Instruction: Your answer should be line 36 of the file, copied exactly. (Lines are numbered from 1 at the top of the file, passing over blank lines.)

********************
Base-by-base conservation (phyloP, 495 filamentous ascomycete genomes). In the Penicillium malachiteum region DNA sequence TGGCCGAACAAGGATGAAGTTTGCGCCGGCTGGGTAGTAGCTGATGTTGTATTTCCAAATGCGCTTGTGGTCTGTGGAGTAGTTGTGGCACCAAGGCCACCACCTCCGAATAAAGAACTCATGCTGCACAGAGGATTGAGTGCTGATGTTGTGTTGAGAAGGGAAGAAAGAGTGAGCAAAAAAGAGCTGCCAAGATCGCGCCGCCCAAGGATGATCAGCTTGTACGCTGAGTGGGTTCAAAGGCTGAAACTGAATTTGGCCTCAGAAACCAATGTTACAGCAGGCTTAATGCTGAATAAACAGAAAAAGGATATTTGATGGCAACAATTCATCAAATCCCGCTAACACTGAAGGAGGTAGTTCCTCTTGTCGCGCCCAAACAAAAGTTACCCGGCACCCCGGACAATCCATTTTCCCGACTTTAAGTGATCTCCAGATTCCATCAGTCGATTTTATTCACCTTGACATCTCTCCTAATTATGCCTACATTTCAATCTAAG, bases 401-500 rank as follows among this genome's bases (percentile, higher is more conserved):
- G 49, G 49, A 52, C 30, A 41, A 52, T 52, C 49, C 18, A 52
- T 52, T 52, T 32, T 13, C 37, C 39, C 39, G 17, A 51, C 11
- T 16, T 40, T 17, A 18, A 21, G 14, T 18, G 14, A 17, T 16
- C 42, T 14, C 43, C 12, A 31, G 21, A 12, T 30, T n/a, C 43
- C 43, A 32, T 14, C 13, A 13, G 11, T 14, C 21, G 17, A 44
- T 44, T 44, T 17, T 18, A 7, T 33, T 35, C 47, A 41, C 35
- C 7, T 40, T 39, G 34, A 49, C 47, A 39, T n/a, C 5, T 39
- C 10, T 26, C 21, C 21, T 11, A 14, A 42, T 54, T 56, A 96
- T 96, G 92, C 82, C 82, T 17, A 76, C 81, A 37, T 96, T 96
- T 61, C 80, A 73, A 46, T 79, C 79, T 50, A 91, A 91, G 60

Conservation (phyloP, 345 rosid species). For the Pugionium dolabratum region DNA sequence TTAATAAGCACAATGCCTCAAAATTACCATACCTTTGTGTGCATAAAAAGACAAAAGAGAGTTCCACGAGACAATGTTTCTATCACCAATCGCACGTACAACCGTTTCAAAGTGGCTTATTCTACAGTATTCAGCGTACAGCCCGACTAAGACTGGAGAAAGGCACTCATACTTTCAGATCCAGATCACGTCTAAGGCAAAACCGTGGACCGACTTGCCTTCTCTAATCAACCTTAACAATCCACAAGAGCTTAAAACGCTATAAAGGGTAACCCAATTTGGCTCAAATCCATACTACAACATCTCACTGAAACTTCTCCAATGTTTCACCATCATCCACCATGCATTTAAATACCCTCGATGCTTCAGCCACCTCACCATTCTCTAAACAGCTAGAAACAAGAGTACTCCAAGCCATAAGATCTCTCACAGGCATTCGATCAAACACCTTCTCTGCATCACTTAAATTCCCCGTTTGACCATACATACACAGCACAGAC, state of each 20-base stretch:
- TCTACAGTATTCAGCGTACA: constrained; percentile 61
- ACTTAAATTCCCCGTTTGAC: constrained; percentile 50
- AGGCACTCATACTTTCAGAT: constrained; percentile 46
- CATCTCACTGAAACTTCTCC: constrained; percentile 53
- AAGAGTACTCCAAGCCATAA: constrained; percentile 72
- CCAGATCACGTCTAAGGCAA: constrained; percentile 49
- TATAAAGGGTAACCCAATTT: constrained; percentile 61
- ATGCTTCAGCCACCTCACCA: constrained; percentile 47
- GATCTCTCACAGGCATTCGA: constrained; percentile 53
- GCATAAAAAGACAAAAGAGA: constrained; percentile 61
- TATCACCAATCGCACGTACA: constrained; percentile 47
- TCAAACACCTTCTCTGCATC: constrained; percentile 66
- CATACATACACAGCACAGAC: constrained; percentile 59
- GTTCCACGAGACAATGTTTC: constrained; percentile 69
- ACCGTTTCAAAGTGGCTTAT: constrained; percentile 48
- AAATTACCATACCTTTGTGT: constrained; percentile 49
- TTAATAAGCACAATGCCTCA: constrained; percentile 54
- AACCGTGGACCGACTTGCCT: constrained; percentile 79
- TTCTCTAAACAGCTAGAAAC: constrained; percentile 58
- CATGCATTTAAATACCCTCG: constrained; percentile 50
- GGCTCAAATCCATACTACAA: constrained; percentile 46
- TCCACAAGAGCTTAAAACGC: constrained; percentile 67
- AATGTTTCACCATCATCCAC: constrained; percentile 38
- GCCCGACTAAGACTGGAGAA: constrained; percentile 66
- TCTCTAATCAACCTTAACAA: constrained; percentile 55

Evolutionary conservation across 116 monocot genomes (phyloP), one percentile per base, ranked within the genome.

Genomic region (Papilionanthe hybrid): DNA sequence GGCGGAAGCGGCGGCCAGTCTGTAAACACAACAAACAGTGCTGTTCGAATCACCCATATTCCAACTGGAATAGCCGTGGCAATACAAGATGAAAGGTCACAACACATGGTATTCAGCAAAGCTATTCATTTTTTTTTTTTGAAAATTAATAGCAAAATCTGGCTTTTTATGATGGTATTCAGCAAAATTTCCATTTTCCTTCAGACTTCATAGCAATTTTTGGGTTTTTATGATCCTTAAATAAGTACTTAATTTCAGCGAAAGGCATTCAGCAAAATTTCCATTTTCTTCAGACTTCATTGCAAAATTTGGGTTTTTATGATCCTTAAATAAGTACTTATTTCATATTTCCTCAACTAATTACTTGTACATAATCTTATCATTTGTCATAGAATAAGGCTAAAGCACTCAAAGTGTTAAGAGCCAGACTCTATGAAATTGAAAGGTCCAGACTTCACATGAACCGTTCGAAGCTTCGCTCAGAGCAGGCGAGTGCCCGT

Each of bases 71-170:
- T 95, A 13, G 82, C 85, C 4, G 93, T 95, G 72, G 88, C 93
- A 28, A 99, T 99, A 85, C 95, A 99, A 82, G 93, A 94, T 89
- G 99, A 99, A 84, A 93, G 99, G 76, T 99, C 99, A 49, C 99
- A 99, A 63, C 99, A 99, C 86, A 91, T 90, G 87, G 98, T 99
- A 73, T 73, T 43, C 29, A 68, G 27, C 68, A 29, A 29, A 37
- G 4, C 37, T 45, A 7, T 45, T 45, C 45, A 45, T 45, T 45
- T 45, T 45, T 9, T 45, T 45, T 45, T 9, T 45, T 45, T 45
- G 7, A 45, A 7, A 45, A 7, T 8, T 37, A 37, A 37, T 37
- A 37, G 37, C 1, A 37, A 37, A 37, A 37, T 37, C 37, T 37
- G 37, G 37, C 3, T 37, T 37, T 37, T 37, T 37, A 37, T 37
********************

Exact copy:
- GCCCGACTAAGACTGGAGAA: constrained; percentile 66